Record Vessel Backlog at Southern California Ports
With more containerships arriving daily, the backlog at the Southern California ports has grown to record levels. For the first time in seventeen years, ships are being held in drift positions outside the anchorage in San Pedro Bay with predictions that the congestion will continue at these levels at least until mid-to-late February.
The Marine Exchange of Southern California, a ninety-plus-year-old, non-profit organization that oversees the flow of maritime commerce throughout the region, reported on Wednesday, January 27, that the San Pedro Bay port complex had set a new record with 55 ships at anchor. That topped the previous high by three vessels, but the record would only last for hours. Five additional ships entered the anchorage on January 28, raising the record to 60 vessels.
The Marine Exchange Vessel Traffic Service (VTS) Los Angeles-Long Beach (LA/LB) - Marine Exchange photo
The number of ships waiting for space in the ports is creating a new set of challenges for the managers of the region. In addition to the primary anchorage spots, they have begun to use and filled 10 contingency anchorages located near Huntington Beach, California.
Yesterday, the Marine Exchange reported that for the first time since 2004 it has begun placing ships in drift boxes outside the anchorage. Three vessels have been placed in these spaces where they remain underway at slow speed in effect circling in a defined area.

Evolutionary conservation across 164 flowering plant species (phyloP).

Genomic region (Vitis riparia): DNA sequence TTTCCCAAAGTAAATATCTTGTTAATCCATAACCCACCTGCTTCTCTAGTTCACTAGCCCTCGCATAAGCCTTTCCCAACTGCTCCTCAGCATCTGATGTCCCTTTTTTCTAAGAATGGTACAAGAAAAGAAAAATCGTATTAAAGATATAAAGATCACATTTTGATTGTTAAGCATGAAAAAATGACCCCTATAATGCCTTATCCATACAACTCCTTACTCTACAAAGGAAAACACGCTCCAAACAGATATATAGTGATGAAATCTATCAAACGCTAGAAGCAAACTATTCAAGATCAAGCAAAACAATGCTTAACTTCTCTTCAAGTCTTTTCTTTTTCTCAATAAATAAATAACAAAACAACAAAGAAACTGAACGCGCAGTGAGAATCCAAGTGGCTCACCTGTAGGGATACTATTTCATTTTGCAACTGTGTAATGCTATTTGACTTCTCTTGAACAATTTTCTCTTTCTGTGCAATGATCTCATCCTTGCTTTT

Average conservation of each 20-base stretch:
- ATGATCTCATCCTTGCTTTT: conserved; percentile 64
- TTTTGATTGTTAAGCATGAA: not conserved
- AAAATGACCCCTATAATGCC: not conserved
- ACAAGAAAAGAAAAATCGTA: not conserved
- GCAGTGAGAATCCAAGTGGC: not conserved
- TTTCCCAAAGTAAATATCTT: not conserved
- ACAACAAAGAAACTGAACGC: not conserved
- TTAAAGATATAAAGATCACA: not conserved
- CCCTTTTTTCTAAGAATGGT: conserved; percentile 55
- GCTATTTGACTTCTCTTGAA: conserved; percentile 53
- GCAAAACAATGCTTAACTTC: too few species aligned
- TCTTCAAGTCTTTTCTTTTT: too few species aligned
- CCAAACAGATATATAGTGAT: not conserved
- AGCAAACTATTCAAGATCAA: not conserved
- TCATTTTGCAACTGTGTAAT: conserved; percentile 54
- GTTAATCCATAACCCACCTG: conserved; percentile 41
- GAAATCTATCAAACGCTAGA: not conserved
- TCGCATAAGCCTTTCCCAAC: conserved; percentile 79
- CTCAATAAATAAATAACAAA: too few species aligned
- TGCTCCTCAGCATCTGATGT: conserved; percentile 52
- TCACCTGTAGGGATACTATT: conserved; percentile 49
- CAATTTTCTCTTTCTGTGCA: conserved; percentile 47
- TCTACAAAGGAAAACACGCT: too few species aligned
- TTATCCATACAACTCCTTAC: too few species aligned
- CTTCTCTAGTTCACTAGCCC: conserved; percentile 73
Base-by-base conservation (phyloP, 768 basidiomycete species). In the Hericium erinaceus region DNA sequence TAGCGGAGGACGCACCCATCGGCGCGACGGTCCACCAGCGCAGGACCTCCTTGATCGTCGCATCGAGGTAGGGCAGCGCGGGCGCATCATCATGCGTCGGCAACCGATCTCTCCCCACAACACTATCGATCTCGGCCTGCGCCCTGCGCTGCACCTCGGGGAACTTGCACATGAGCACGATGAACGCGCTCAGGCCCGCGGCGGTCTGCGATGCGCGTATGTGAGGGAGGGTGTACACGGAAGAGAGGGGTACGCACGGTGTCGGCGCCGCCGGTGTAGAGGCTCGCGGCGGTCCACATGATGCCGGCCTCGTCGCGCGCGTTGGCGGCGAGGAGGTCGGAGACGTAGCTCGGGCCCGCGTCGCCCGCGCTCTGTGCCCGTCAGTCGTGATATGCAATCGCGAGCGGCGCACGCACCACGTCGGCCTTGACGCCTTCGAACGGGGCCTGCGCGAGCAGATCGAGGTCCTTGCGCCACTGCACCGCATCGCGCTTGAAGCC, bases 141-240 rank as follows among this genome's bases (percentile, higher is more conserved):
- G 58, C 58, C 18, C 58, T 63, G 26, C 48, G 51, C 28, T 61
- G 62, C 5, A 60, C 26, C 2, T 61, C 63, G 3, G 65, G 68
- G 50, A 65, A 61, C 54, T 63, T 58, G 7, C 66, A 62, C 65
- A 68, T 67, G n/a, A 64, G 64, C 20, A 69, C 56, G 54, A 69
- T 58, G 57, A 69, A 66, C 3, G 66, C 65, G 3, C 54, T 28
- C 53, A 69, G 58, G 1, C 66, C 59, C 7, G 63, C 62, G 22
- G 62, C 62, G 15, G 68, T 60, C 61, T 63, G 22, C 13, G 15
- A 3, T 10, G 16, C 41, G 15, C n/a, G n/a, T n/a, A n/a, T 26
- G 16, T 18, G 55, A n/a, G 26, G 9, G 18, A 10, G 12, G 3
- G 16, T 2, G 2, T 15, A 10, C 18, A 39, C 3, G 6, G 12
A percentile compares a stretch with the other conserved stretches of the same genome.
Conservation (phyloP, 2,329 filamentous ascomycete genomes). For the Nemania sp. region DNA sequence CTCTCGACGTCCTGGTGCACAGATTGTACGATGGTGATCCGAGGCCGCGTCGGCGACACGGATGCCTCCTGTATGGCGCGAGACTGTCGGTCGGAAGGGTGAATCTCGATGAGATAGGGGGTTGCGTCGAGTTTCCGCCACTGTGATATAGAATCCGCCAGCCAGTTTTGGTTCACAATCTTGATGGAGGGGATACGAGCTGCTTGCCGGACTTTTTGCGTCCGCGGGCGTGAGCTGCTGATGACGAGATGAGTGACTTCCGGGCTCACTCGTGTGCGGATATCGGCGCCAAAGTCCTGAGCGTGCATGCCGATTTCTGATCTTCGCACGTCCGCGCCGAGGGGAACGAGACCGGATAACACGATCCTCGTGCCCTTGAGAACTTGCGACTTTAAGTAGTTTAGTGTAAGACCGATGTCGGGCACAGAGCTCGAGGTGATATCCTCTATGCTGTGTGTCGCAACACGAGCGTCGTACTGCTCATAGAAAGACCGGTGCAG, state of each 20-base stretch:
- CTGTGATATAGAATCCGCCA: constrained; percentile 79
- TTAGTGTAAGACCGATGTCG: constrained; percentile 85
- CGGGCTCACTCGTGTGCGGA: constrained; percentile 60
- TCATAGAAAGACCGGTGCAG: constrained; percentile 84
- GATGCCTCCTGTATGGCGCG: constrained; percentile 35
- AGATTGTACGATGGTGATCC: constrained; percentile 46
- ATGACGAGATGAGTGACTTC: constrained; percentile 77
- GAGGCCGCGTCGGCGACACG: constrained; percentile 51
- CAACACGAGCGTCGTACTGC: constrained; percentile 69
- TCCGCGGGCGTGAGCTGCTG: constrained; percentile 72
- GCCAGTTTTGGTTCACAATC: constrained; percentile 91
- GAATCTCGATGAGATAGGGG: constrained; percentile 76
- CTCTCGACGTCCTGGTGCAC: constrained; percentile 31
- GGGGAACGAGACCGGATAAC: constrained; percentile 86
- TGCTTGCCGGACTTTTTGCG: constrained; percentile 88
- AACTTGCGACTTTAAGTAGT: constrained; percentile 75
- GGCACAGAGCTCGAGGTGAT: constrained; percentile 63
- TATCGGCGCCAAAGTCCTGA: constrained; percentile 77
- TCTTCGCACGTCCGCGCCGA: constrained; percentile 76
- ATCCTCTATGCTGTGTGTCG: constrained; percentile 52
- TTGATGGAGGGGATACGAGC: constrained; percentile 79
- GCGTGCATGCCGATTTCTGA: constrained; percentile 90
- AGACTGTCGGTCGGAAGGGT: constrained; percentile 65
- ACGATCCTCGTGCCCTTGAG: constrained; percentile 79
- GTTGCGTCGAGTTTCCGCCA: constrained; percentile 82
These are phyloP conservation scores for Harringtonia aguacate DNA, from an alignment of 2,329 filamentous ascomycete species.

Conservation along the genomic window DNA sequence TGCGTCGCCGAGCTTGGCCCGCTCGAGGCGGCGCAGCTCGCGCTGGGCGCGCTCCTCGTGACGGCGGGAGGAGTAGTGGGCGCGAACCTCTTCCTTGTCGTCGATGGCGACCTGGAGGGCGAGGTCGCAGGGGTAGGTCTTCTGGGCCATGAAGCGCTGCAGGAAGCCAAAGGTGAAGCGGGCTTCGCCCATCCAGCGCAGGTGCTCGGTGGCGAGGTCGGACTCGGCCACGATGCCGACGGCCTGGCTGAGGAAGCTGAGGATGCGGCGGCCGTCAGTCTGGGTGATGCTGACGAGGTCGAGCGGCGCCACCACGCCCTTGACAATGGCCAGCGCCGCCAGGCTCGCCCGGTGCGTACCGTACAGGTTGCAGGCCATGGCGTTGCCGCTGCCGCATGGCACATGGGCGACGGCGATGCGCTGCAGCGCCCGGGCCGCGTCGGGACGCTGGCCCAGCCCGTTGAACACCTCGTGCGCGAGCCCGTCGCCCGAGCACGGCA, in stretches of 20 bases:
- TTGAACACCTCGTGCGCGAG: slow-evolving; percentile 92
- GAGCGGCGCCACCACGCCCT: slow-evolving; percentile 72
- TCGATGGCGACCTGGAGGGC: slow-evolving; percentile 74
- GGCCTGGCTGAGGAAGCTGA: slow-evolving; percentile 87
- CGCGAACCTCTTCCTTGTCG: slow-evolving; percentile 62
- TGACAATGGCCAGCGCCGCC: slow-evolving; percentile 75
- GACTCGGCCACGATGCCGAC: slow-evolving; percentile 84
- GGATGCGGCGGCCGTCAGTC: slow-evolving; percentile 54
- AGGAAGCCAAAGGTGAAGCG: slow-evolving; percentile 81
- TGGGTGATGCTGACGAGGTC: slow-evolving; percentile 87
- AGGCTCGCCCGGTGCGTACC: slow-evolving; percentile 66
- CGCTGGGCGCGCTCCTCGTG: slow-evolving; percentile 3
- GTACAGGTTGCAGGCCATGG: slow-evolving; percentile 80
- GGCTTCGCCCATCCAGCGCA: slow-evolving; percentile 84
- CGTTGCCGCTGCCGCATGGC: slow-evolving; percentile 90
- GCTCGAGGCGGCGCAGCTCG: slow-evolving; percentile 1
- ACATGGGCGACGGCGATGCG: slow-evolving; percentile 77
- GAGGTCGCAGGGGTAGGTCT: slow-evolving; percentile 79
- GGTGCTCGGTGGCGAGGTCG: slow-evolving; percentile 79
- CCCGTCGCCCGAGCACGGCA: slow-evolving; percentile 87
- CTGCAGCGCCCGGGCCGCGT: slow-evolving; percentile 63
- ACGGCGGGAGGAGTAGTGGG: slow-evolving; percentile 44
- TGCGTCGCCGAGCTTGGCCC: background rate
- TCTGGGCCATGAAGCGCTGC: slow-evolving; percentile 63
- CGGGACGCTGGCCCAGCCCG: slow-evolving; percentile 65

“We'll move ships from drift to anchor in the order they arrive if the open anchorage is suitable for their length and draft,” the Marine Exchange wrote in an update on Twitter.
Vessels waiting off the Southern California ports - screen shot courtesy of Marine Traffic
As of January 28, there were a total of 110 ships in port in Southern California, an increase of seven from the prior day. Fifty of those ships were at berth, an increase of two from the prior day, while the remaining 60 ships, including 38 containerships, await dock space. The Port of Los Angeles reports that a total of 18 ships, including 16 container ships, a tanker, and a reefer, are at the terminals today while the Port of Long Beach has 14 vessels at its terminals. Data from Los Angeles’ Signal port optimizer application shows that on average vessels are waiting more than seven days in the anchorage.
While the major container ports around the United States are all reporting some level of congestion, the ports of Southern California are experiencing the heaviest levels as imports from Asia arrive at the port. Los Angeles’ port optimizer shows that the volume has risen to 150,000 to 160,000 loaded import TEUs a week, while the neighboring Port of Long Beach shows 90,000 to 100,000 loaded import TEUs a week and total import, export, and empty TEUs moved nearing a weekly 200,000. Long Beach is expecting as many as 19 to 20 vessel calls a week and both ports report minimal to no blank sailings on the lines’ schedules.
Analysts following the situation at the ports expect the volume will remain steady until at least mid-February when there might be a slight lull as Chinese manufacturing and shipments normally decline during and just after the Lunar New Year’s holiday. However, many of the shipping lines were hoping to use that lull to reduce backlogs. The National Retail Federation, which tracks imports by retailers, projected in its year-end Port Tracker data that the lull might not come till April and then only briefly before a strong surge as retailers prepare for the summer.